July 28, 1914

100 years ago today, Austria-Hungary declared war on Serbia, marking the start of the First World War.

Eric, at Grim’s Hall:

100 years ago today…the middle ages ended. The Empire of Austria-Hungary, with a pedigree stretching back nearly 1000 years, (remember that the Duchy of Austria was created by Emperor Otto III in AD 996, the Kingdom of Hungary in AD1000), declared war on the Kingdom of Serbia vareniclinerx (established AD1217, conquered by the Ottomans in AD1459, and reestablished in AD1882), and starting the first world war. 

By 1918, Three of the 4 big monarchies in Europe, Austria, Russia, and Germany, were gone. The British survived, but began to yield it’s global supremacy to the USA. 

The old European civilization, and it’s notions of societal order, hierarchy, and supremacy,  were all overthrown. 

6 thoughts on “July 28, 1914”

  1. Lord Grey, who had a significant role in the disaster, said, “The lamps are going out all over Europe, we shall not see them lit again in our life-time.”

    He was not an inspired Foreign Secretary.

    Although Grey’s activist foreign policy, which relied increasingly on the Entente with France and Russia, came under criticism from the radicals within his own party, he maintained his position because of the support of the Conservatives for his “non-partisan” foreign policy. In 1914, Grey played a key role in the July Crisis leading to the outbreak of World War I. His attempts to mediate the dispute between Austria-Hungary and Serbia by a “Stop in Belgrade” came to nothing, owing to the tepid German response. He also failed to clearly communicate to Germany that a breach of the treaty not merely to respect but also to protect the neutrality of Belgium – of which both Britain and Germany were signatories – would cause Britain to declare war against Germany. When he finally did make such communication, German forces were already massed at the Belgian border, and Helmuth von Moltke convinced Kaiser Wilhelm II it was too late to change the plan of attack.

    If Britain had stayed out of the war, the world would be very different. The German High Seas Fleet had played a significant role but it was still possible to stay out.

  2. He also failed to clearly communicate to Germany

    And Germany didn’t hear what it didn’t want to hear. Leaving out the roles of von Moltke, Bethmann Hollweg, Berchtold and Conrad von Hötzendorf, who all pursued war, and Wilhelm II who dithered, is to completely overlook the personalities who turned the assassination of the unpopular Franz Ferdinand into a European wide war.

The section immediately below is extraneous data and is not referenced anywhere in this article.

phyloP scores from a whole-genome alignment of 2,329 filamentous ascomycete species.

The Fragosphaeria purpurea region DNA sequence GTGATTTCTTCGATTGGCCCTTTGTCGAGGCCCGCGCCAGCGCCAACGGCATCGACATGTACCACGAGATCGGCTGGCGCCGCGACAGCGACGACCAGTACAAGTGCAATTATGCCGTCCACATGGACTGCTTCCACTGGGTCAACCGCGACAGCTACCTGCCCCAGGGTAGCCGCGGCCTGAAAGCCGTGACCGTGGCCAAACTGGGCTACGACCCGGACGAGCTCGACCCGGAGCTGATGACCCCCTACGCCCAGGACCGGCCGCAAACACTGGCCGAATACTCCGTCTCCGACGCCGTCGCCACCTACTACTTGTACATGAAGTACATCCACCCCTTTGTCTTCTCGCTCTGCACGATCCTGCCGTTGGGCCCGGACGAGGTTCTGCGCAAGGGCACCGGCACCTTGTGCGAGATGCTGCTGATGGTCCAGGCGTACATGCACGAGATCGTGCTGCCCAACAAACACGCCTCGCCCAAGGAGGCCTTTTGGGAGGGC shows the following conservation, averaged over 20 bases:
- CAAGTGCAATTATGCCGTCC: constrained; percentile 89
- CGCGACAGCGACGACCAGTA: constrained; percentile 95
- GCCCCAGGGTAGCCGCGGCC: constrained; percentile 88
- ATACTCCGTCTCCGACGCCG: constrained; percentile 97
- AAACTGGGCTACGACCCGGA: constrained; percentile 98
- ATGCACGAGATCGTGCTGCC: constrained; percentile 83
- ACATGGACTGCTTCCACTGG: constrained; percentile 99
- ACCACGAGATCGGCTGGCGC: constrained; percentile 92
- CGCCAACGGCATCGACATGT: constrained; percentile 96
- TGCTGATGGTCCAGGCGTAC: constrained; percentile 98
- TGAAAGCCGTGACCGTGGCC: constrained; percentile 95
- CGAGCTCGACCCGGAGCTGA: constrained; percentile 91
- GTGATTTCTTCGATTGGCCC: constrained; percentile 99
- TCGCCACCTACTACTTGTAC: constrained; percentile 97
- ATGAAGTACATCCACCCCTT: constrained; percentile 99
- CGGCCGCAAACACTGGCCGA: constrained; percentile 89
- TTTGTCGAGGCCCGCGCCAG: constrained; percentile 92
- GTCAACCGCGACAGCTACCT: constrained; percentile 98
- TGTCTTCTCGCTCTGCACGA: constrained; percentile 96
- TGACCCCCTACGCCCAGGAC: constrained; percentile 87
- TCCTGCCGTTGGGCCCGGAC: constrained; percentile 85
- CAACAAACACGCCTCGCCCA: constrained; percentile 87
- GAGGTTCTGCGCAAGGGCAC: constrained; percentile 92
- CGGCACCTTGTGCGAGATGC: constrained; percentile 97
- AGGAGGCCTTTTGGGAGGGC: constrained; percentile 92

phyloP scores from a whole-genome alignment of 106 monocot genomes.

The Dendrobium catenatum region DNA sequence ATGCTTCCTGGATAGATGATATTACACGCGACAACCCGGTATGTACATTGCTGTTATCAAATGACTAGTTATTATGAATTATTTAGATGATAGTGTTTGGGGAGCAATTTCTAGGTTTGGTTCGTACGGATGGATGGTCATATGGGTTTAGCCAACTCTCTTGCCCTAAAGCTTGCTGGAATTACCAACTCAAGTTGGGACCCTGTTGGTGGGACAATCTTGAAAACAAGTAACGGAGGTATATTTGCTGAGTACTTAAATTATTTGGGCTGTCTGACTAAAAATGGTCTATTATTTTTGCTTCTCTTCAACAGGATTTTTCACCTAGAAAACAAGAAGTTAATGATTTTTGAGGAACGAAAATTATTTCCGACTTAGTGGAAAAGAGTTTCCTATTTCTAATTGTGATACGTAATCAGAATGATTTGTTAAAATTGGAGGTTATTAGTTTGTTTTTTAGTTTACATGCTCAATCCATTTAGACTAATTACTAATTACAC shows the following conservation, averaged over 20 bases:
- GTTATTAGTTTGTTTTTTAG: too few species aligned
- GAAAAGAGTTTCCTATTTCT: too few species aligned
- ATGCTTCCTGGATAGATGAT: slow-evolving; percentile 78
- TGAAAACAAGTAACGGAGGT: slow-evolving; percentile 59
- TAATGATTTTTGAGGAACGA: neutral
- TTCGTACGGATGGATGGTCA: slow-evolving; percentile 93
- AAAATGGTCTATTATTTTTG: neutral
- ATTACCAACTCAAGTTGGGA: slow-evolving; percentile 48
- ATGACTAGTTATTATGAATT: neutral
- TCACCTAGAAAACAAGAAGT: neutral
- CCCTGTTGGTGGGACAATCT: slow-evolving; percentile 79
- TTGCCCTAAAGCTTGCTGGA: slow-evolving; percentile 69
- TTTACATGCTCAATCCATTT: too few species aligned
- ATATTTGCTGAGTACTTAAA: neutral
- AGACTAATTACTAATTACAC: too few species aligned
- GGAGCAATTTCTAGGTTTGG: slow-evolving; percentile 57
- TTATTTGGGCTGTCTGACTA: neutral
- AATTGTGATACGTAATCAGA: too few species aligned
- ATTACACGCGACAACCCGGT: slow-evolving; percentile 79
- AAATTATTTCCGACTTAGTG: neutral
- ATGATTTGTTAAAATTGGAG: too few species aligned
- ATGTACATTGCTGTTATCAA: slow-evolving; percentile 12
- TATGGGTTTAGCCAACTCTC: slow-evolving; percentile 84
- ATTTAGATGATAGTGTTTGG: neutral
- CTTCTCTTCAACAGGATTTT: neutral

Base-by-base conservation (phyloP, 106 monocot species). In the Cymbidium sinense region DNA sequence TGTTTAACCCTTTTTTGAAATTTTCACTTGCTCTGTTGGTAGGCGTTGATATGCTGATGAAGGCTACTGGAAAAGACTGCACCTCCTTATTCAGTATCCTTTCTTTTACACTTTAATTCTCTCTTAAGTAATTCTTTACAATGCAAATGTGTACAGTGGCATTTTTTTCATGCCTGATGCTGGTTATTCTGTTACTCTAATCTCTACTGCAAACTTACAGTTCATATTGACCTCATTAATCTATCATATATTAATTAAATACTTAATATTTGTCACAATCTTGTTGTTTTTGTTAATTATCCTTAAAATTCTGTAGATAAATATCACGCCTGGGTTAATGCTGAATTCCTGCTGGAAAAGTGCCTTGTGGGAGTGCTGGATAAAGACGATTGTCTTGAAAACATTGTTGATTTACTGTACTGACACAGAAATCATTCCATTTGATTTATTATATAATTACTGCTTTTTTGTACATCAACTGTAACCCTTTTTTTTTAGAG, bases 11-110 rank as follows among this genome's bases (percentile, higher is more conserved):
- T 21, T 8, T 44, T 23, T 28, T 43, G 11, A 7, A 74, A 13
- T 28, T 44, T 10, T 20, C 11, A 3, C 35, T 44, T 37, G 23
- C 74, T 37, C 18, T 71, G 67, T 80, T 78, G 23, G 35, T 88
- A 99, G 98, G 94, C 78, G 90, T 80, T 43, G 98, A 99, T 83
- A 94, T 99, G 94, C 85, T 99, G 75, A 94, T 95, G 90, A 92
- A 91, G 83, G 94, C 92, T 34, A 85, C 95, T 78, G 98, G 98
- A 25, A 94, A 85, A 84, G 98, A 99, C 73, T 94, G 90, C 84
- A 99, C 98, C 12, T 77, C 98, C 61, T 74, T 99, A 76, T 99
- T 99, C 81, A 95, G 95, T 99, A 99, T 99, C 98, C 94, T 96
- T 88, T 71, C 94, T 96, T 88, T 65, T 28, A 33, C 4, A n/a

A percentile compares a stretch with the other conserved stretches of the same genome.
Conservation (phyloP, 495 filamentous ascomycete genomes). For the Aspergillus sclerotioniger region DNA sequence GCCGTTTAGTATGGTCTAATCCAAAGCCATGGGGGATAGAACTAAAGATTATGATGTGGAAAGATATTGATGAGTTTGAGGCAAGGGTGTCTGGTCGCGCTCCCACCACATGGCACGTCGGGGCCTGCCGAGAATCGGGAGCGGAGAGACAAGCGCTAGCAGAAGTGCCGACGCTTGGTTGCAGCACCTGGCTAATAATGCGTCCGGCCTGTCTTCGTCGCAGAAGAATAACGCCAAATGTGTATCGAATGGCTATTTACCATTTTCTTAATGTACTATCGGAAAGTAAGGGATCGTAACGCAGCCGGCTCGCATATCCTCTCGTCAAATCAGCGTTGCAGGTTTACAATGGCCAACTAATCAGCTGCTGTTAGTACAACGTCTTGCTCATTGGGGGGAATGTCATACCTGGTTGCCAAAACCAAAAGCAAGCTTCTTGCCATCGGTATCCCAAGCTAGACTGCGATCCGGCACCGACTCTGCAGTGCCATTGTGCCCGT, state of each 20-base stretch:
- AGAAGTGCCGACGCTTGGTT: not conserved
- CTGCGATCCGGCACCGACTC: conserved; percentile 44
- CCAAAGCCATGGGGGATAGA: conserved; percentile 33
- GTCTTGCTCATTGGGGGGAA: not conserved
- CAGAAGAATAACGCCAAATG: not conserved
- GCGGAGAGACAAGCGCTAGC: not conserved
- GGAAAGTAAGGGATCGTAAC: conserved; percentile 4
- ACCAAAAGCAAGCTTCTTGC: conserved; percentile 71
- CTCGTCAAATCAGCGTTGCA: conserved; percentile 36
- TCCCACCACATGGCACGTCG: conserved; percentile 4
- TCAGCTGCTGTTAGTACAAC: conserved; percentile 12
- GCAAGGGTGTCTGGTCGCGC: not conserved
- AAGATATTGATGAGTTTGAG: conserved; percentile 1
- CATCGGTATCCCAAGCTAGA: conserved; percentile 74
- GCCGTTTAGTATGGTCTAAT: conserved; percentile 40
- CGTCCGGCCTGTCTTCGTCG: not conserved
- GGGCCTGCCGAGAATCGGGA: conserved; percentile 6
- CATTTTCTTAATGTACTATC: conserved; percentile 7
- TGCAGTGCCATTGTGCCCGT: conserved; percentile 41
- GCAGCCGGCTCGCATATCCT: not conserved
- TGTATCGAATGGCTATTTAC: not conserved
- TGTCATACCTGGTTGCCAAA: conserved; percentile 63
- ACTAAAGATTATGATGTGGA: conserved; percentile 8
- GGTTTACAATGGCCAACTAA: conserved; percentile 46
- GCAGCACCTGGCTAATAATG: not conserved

3. I found this American Heritage article, about 20 years ago, very interesting:

    What We Lost In The Great War

    I think the most significant long-lasting result of that war was not the last-gasp end of the feudal system, not the first examples of “total war”, nor mechanized warfare, nor any of a vast litany of warfare-related events.

    No, I argue to you that the most significant thing to come out of WWI was the transition of liberalism from Classic Liberalism to PostModern Liberalism.

    Classical liberalism has at its heart a decency and appreciation of humans and what limits their systems.

    PostModern liberalism is a social cancer aimed at nothing less than the destruction of Western Civ and its rich inheritance of Greek philosophy. The result has been nothing less than a catastrophe for all humanity.

  4. “Three of the 4 big monarchies in Europe, Austria, Russia, and Germany, were gone”: nope, four of the big five – he overlooked the Ottoman Empire.

    “100 years ago today…the middle ages ended”: how silly.

  5. Let us not forget that literacy was a premium for most people. The newspapers of the time rallied around gossip. The miracle is that any form of governance survived. WWII was the result of all the bloodshed on the Western Front. We are slipping back into a hazy isolation, where all worldly problems will sort themselves out. May God help the next generation.

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